This is Why We Are Excited about a GWF Conservation Academy

2015 is the year of wearable technology – technology that is able to measure and analyse personal health.

It got me to thinking: I wonder how far we are from the day that humans will wake up in the morning, click a button on their “wrist-device” and check their own health stats (heart rate, cholesterol, blood pressure, etc.), and follow that up immediately by checking the health stats of our planet (temperature, emissions, ocean health, percentage land cover under forest, etc.)?

And even more exciting, I wonder if the inventors, engineers and designers of tools like these will come from Good Work Foundation’s (GWF) Conservation Academy – which has as its core mission the directive to engage young rural people with conservation using digital tools.

Of course, as always we are looking ten years into the future. To a time when Hazyview and its satellite campuses have created an exciting “silicon bushveld” – one that has created a digital economy attached to conservation management. One where young Africans are participating in wildlife protection and developing cutting-edge solutions.

For conservation at the moment, the increased availability of real-time data, much of which is crowd-sourced from a variety of reliable sources, means that we are able to keep records that can be used to plot the health of the planet.

What is remarkable is that the data is not restricted to scientists and analysts. It is available to anyone with access to the Internet.

Here are two incredible examples:

 1.    Ocean Health Index

Want to know how healthy the ocean off your coast is? The Ocean Health Index is a quantifiable assessment of the capacity of our oceans to deliver benefits and resources sustainably. The tool synthesises dozens of datasets (from fisheries to tourism to habitats) and provides a global index score from 0 – 100 for economic zones and the high seas. In 2014, South Africa scored 65 (the same as Japan) and the USA scored 72. According to one report, leaders in Columbia were so disappointed with their score that they now use the index to guide their marine and coastal policies.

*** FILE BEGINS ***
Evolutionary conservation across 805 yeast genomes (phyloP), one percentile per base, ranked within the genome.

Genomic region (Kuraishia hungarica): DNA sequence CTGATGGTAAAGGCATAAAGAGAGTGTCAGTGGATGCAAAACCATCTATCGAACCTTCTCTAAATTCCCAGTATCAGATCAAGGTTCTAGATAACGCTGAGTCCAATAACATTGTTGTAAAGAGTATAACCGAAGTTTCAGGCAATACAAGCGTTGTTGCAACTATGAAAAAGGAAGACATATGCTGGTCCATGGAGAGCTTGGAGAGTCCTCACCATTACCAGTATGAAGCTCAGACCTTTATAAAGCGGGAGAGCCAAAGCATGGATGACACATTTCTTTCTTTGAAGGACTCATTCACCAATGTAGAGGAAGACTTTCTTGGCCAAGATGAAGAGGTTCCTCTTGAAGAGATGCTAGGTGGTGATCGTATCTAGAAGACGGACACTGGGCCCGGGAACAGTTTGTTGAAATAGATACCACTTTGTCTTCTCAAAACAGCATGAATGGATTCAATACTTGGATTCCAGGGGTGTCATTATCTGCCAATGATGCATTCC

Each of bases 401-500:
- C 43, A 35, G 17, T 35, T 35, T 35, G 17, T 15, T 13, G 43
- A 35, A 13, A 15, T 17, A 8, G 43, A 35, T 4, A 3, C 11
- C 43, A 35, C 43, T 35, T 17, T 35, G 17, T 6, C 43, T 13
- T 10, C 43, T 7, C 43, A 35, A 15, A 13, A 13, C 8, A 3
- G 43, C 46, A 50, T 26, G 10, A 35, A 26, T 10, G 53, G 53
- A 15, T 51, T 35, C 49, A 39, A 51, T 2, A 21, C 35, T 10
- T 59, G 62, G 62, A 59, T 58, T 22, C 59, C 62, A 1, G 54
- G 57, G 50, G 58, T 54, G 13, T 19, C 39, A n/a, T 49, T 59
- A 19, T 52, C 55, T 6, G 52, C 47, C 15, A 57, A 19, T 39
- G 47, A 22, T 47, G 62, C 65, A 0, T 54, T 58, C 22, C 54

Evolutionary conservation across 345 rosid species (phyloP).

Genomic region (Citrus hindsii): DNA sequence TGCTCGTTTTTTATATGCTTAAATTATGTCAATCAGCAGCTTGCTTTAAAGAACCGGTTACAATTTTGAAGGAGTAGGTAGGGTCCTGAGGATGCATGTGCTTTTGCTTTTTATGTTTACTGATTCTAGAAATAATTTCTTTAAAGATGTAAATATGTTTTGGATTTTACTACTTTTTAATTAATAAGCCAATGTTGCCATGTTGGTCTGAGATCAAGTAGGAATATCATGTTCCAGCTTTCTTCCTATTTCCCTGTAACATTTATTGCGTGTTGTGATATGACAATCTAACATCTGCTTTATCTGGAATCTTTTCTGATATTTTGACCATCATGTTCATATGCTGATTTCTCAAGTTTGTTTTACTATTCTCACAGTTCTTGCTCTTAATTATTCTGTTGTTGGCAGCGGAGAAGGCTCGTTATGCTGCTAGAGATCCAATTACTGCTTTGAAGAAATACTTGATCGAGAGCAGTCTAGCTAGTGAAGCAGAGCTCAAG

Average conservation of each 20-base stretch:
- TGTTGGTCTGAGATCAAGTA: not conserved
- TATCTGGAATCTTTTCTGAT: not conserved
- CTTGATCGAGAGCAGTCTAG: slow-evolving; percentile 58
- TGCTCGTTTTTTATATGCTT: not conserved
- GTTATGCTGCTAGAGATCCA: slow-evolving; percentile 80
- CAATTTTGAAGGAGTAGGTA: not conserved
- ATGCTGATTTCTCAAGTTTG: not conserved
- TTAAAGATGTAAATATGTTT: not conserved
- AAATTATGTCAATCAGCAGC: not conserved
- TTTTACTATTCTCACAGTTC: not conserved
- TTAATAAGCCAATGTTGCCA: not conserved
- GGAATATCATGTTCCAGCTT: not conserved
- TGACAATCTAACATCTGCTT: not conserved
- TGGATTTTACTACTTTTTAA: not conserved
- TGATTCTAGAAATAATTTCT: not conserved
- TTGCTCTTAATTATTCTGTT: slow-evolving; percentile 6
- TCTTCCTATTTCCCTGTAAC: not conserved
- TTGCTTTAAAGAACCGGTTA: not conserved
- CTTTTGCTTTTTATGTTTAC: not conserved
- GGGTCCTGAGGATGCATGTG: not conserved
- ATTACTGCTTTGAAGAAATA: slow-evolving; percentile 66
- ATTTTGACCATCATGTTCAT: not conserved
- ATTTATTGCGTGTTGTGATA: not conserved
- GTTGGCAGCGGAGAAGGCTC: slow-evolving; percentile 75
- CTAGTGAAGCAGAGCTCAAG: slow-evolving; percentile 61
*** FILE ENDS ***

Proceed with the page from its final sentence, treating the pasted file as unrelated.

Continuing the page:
Click here to find out your ocean’s score (Scroll down on that page to see the world rankings). You can also keep up-to-date on the Ocean Health Index by following these social media:

Facebook | Twitter


 2.    Global Forest Watch

The Global Forest Watch (GFW) is an open source tool that combines satellite pictures, computer algorithms, and crowd-sourced data to track changes to forest cover in real time. Users are able to sign up for online alerts that send out messages when there’s activity in a selected country or specific area. The tool can also be used for environmental law enforcement. Instead of law enforcers searching huge areas for illegal loggers, they can use the tool to receive alerts.


Here are some interesting numbers reported by GFW, which is a project supported by Google:

  • 80.6 Million hectares of tree cover gain from 2000 – 2012
  • 229.8 Million hectares of tree cover loss from 2000 – 2012
  • 20.8 Million hectares of tree cover loss in 2012

You can watch the video below. You can also keep up-to-date on Global Forest Watch by following these social media:

Facebook | Twitter | Instragram

Imagine the possibilities. There is no doubt that big data is going to be an important tool for conservation scientists, but one of its greatest strengths is going to be its ability to keep individual citizens up-to-date on the health of our planet. Imagine your town or municipality had a “Recycling Index” or imagine you could instantly check the average temperature of the world right now on your smartphone (and access data that showed you that 2014 was the hottest year on record).

These are the reasons why we are excited about a Conservation Academy at GWF. Yes we are moving to an age of programming artificial intelligence and “driverless” cars, but we are also moving to an age where we are reawakening to the necessity of functioning ecosystems and a healthy planet. A planet that has rights.

GWF’s Conservation Academy – powered by Konica Minolta South Africa, and in partnership with the SanParks “Kids in Parks” programme – will take 40 rural schoolchildren per week into the Kruger National Park in 2016. In addition to a digital learning experience that focuses on mathematics and English, each one of those children will have already spent a year at GWF’s Open Learning Academy engaging with conservation apps and videos. The programme currently reaches 3000 schoolchildren in Mpumalanga per week.